Epidemiology of Coronavirus Disease in Gansu Province, China, 2020

Jingchun Fan; Xiaodong Liu; Weimin Pan; Mark W. Douglas; Shisan Bao


Emerging Infectious Diseases. 2020;26(6):1257-1265. 

In This Article


Our data suggest that most COVID-19 cases that occurred in the first 6 days (January 23–28, 2020) were imported from Wuhan (the coronavirus epicenter). Most secondary cases occurred in the second 6 days (January 29–February 3, 2020).

In Gansu Province, the patients identified in the early period were younger than those identified in the late period, but overall the 54 patients were younger (median age 38 years) than patients identified in the early stage of the outbreak in Wuhan (median age 59 years).[13] This finding is most likely because Wuhan is where the outbreak originated in China.[17] Patients from the early period were younger and had mainly imported primary cases, possibly because most of them were labor workers in Wuhan who traveled back to Gansu Province; in contrast, a greater proportion of patients in the late period were senior retirees with secondary indigenous cases. The proportions of COVID-19 patients who had visited an epidemic area and the frequencies of transfer were 3 times greater during the early than the late period, suggesting that exposure risk would decrease from epidemic areas and public places as the epidemic spread. The current situation may result from the travel bans from Wuhan or other places as well as most persons' awareness and education about COVID-19,[18] but human transportation had spread the virus before Wuhan was locked down.[19]

In our study, distribution of illness by sex did not differ significantly between the early and late periods, but female patients predominated slightly. In contrast, Chen and colleagues reported more male than female patients in the Wuhan outbreak.[20] One possible explanation is that in Wuhan, men dominate the labor market and probably had close contact with the seafood market in Wuhan (the source of the outbreak), resulting in more male patients in the Wuhan study. In contrast, the COVID-19 outbreak in Gansu was 2 weeks later, during the Chinese New Year festival, in which family members of both sexes participated. Thus, our data further support the need for broad infection control measures in surrounding areas, irrespective of age, sex, place of residence, or mode of transportation.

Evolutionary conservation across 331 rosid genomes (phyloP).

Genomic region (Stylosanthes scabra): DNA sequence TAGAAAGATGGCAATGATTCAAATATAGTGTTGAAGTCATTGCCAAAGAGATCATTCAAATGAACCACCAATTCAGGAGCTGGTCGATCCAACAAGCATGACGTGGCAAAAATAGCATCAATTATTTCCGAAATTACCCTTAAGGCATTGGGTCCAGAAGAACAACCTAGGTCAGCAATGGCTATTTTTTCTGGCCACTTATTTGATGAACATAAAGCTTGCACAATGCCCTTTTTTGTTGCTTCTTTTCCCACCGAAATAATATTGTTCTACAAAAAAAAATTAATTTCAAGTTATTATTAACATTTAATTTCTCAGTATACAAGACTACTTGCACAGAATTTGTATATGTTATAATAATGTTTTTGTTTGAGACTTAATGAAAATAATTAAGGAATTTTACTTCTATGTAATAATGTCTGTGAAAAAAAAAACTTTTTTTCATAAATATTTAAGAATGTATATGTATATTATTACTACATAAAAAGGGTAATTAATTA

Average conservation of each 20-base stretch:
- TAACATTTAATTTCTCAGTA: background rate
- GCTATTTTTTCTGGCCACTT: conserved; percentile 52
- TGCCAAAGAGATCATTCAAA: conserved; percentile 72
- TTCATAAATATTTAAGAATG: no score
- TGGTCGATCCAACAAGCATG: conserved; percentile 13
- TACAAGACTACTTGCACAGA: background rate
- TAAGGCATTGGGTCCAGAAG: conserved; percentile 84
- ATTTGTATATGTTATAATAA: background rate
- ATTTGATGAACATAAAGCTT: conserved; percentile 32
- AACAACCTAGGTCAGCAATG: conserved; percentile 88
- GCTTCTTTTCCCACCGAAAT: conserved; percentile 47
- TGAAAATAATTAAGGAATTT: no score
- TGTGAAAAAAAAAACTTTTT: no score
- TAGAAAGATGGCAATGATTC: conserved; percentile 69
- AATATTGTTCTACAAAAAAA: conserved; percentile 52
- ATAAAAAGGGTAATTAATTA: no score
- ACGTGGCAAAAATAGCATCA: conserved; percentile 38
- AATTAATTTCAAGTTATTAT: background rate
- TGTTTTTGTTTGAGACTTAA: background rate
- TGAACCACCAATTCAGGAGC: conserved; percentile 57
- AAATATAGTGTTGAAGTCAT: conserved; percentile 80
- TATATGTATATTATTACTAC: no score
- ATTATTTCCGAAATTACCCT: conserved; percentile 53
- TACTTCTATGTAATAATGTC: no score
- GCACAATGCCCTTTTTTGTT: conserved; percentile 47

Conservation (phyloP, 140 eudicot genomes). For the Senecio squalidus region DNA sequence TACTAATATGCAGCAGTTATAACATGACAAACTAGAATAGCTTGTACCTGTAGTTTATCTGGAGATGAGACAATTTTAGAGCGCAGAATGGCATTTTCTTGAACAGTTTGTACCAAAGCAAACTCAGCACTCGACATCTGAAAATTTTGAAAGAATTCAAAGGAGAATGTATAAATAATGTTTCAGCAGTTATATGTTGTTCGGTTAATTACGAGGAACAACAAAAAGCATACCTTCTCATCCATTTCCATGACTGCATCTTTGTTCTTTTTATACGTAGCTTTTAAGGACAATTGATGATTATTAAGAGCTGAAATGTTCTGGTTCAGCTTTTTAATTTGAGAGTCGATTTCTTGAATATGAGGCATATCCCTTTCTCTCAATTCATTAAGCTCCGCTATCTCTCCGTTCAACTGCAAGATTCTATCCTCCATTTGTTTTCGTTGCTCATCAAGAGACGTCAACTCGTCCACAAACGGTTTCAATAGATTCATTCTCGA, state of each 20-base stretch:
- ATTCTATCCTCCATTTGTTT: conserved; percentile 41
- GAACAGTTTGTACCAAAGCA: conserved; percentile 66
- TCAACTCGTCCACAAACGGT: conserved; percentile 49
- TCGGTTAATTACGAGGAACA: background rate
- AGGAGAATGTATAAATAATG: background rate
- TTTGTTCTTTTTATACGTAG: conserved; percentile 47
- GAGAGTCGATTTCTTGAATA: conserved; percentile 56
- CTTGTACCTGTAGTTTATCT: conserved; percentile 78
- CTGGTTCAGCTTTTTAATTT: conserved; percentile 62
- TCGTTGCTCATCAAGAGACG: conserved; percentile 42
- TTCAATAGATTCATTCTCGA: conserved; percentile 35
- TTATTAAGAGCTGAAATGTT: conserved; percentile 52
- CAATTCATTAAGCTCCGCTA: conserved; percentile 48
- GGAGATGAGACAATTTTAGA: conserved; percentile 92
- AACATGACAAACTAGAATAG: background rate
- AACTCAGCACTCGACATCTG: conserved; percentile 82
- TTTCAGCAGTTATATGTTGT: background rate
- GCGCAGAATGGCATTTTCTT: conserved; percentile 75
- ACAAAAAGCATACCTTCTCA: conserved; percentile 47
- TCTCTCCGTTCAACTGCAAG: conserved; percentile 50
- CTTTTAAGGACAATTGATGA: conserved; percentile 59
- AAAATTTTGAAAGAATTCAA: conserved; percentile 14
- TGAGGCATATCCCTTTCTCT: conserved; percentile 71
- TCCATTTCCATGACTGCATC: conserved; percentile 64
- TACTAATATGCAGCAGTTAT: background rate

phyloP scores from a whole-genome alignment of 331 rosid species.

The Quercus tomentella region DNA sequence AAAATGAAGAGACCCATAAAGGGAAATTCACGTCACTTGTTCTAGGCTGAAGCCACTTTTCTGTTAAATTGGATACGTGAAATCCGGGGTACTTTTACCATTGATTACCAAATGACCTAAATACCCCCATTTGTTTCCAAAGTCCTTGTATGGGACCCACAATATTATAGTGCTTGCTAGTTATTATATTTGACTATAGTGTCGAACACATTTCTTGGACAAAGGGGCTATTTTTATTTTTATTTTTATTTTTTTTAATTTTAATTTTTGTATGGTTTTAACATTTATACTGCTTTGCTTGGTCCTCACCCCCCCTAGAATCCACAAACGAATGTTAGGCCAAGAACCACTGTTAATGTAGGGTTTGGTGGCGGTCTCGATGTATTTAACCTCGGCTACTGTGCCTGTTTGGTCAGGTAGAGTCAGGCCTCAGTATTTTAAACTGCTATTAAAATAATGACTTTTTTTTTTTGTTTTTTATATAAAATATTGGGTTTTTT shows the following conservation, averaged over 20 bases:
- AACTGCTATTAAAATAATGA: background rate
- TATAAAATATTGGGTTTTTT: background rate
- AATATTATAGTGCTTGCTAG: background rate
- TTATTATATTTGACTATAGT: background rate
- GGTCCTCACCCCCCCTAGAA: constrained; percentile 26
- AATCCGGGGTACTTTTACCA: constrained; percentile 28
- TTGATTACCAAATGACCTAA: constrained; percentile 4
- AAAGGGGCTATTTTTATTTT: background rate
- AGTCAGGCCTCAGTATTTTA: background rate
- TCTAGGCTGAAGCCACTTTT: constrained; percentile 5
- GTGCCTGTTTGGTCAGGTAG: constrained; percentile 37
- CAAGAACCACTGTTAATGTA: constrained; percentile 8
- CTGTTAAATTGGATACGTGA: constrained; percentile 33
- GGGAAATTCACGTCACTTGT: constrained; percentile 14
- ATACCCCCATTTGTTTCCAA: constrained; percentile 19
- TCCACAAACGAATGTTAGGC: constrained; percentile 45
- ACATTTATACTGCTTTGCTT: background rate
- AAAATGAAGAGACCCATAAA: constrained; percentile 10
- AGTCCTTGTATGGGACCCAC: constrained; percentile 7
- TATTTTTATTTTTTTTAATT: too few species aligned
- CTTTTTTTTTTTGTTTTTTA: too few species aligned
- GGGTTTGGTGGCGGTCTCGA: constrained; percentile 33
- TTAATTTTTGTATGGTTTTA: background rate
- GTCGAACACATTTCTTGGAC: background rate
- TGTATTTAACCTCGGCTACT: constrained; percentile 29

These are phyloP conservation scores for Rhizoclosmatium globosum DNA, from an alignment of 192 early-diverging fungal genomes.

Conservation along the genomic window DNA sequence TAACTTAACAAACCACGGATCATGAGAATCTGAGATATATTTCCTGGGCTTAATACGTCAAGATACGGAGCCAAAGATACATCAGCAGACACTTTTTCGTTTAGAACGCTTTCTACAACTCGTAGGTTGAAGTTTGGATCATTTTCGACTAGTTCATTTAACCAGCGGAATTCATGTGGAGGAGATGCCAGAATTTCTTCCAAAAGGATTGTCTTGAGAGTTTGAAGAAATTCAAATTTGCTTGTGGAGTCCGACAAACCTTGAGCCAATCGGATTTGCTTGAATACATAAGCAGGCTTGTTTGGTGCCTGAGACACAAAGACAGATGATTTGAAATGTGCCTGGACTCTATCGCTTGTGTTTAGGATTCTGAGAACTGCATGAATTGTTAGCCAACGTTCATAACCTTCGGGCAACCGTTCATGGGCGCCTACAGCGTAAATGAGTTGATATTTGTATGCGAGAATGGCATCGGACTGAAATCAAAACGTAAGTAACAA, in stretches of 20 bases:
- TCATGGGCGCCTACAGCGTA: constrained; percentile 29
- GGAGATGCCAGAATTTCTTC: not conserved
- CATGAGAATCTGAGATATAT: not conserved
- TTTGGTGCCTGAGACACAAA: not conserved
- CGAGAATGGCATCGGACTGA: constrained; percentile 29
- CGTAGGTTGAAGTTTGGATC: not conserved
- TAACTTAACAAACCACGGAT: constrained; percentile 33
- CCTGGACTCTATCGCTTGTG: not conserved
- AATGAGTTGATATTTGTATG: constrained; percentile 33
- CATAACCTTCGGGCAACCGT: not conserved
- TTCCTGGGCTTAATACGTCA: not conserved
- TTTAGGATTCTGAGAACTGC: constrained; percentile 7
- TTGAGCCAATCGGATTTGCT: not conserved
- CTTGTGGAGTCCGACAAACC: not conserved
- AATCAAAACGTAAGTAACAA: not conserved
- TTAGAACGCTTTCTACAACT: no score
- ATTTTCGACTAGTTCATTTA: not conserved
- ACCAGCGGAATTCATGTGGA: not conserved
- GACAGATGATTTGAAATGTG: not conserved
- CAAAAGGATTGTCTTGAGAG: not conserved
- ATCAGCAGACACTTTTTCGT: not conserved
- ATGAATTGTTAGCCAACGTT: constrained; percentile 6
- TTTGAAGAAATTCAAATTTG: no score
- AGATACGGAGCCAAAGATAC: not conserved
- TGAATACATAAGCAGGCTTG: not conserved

The first case of secondary infection was identified in a patient who had had close contact with the first case-patient with primary COVID-19 in Gansu Province, after a lag of 4 days. Subsequently, 6 family clusters were identified over 12 days. These data confirm direct human-to-human transmission of the COVID-19 virus, severe acute respiratory syndrome coronavirus 2 (SARS-CoV-2), through close contact.[21] This finding supports the government restriction of persons gathering in large groups, to reduce or minimize virus transmission. The 95% percentile range for the incubation period found in our study is consistent with the findings for Wuhan, which almost completely overlap,[13] suggesting that within this short time, SARS-CoV-2 has not mutated sufficiently to affect incubation time.[22]

The proportion of persons who visited a medical center or hospital within 2 days from illness onset was 61% in Gansu Province, compared with 27% in Wuhan.[13] In addition, 68% of patients in Gansu Province were hospitalized within 5 days after illness onset, whereas only 11% of patients in Wuhan were hospitalized in the early stages of the disease.[13] These differences between Gansu Province and Wuhan may partially result from differences in numbers of staff and medical resources between Wuhan and Gansu Province, relative to the number of COVID-19 patients. Another potential factor is advanced warning about COVID-19 in Gansu Province via various channels. Although knowledge about COVID-19 was minimal at the beginning of the outbreak, the seriousness of COVID-19 was well broadcast throughout China, including Gansu Province, after the initial outbreak. Compared with the initial stage of the COVID-19 outbreak in Wuhan, the reduced incidence of COVID-19 in Gansu Province over this period may be associated with reinforcement of mandatory control and prevention interventions, patients voluntarily seeking medical assistance after being educated by the media, or possibly both.